Computers Enter the Living Room — by Phone

We saw our first prediction of computers coming to the living room at the Consumer Electronics Show in 1996. Microsoft and Intel thought that the way to get the PC into every home was to make it a media server, and they collaborated on Windows Media Center on Pentium chip boxes. The vision: everyone would have a computer in the living room hooked up to the big screen, and that’s how we would view media in the future.

That vision was roundly resisted by ordinary people who saw the beige and gray PC boxes and towers as too ugly for the living room. And besides, computers were still much slower than the TV, which came on instantly and never crashed.

Nearly 20 years later, that vision has totally skipped the living room and  morphed into “TV anywhere,” a state in which viewers watch TV in the living room, all right, but it is increasingly being cast from mobile phones and tablets via Chromecast or Airplay. Being near a big screen isn’t essential to viewing content, and if we turn on the TV at all it’s often just to take images off our phones and look at them on a larger screen. We don’t care about TV schedules, nor do we think of the TV as the source of our only content. Increasingly, people are  watching TV either time-shifted or with the TV serving as a dumb display for the content from the mobile phone.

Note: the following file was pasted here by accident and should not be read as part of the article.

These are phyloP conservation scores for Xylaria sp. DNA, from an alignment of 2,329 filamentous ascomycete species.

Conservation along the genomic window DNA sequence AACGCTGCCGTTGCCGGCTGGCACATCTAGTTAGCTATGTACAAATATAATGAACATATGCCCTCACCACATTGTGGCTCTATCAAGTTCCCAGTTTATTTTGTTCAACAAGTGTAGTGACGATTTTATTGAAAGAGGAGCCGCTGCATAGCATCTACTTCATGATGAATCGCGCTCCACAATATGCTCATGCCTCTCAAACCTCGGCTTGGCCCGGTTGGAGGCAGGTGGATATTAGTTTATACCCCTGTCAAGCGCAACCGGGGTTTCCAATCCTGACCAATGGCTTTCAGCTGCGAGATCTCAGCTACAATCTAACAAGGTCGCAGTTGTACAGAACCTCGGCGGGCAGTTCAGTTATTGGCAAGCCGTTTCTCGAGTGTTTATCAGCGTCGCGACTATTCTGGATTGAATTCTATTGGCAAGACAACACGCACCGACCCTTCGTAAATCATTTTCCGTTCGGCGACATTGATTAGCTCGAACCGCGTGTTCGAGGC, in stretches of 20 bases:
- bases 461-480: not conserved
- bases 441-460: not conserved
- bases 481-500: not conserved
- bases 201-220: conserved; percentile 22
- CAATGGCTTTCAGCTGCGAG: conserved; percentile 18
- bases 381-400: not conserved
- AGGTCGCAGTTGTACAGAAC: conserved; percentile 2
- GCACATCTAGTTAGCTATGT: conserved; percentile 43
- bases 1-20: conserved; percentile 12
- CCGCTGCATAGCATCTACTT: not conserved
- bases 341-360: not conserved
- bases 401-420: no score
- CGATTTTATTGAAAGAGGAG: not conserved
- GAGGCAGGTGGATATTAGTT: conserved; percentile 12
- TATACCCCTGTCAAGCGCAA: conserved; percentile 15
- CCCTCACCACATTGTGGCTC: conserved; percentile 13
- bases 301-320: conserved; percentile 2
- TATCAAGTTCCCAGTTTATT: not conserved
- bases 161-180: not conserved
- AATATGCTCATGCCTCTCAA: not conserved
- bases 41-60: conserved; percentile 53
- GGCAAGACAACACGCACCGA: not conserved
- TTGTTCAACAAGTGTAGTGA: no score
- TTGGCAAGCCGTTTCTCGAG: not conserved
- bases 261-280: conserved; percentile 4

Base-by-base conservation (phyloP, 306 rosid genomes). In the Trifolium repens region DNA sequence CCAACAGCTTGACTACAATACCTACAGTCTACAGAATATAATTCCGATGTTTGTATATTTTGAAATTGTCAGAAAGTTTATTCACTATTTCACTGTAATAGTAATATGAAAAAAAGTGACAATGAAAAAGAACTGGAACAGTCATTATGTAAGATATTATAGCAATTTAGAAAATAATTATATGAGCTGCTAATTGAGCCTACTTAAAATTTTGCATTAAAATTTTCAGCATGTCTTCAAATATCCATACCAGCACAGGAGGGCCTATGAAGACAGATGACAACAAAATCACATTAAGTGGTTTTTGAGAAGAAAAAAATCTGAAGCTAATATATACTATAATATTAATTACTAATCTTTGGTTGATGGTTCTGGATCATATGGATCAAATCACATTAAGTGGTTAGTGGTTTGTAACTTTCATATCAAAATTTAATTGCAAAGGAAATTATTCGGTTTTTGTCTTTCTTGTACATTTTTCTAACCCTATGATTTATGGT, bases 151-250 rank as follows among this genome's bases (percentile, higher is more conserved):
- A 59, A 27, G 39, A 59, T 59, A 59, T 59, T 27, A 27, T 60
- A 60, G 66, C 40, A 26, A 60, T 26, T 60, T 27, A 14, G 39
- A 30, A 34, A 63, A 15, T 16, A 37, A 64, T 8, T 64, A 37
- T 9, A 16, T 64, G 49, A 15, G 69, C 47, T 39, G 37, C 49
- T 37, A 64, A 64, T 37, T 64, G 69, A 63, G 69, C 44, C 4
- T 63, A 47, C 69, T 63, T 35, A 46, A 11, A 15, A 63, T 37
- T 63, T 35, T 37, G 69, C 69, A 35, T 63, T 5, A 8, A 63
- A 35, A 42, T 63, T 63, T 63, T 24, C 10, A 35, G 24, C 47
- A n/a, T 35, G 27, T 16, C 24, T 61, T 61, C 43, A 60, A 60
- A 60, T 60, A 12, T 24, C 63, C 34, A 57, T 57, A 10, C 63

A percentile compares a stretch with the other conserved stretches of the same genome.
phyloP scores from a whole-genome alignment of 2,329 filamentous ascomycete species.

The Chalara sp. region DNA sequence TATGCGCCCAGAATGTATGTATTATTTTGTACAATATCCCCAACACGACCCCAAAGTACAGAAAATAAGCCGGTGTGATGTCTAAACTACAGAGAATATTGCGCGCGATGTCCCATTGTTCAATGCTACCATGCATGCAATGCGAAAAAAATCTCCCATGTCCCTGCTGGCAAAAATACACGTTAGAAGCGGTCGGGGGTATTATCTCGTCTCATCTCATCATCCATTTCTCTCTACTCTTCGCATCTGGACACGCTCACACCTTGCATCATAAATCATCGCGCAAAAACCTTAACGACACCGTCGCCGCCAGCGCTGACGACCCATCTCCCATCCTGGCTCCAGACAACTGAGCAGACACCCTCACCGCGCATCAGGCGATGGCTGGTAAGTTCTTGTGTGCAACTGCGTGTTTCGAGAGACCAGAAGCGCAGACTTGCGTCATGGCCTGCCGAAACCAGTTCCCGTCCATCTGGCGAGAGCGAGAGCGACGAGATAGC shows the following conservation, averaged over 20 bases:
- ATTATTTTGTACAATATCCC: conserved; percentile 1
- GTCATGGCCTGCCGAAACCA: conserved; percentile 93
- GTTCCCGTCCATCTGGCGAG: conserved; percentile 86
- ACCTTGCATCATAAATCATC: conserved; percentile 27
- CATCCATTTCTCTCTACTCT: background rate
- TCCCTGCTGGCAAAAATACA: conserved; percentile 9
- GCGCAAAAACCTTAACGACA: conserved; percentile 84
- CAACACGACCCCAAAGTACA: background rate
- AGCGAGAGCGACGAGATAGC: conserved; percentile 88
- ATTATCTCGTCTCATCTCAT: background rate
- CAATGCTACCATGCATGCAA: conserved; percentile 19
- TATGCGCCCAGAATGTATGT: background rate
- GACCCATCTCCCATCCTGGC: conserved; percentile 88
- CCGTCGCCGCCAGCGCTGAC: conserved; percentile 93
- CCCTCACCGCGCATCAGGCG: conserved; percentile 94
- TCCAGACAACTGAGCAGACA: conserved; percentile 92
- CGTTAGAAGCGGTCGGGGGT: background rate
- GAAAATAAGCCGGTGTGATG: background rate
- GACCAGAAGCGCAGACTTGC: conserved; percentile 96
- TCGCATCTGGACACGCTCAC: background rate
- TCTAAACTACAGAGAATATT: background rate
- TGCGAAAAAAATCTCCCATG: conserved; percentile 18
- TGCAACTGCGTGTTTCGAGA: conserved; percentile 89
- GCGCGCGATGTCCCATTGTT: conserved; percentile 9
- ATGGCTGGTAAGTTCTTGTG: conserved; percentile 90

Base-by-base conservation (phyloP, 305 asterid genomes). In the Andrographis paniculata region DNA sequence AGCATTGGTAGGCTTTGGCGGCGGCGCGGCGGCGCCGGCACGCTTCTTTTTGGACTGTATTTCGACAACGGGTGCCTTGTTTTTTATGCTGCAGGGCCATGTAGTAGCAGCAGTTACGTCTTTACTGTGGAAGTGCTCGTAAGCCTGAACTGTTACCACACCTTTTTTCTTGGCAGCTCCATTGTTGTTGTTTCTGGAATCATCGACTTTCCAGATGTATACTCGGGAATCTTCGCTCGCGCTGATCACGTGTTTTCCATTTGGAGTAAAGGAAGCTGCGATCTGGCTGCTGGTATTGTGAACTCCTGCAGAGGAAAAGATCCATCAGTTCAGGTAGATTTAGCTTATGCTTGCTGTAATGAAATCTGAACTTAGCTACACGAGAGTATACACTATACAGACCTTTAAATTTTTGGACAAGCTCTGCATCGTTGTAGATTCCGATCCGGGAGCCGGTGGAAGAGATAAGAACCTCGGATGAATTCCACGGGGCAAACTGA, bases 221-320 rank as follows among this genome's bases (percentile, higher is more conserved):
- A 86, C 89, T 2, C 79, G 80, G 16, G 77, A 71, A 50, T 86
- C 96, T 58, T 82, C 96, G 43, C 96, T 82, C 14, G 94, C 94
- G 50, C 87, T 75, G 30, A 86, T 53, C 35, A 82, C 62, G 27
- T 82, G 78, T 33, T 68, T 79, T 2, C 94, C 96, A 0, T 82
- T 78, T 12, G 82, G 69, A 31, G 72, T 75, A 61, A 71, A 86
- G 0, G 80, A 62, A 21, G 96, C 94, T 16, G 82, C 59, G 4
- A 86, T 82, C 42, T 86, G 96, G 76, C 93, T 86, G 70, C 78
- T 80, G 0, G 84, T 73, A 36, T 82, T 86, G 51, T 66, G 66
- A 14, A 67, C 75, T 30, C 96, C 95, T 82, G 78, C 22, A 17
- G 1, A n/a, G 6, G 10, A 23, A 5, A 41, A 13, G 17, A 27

Much of today’s TV watching is “Over the Top,” streamed from online by people who have never connected to cable or satellite in the first place or who have “cut the cord.” This creates an interesting conundrum for advertisers. If viewers fast forward through ads using a DVR or watch something else on a mobile device while the ads play, what does this mean for TV advertising, which was for many years the most effective way to reach people?

About five years ago we predicted that rich media advertising could make online advertising as effective as TV advertising, and we set out to develop the products to do that. Admittedly we haven’t been alone, but if you think about it, our “outstream” format (which we had named inArticle before the industry landed on the term “outstream”) and our high impact formats have been instrumental in moving ad dollars from TV to online and now to mobile.

So in this season of making predictions, we think it’s safe to predict that with all the emphasis on data and metrics accompanying the shift from TV to mobile, we will soon be completely convinced by data that video advertising beats TV for marketers.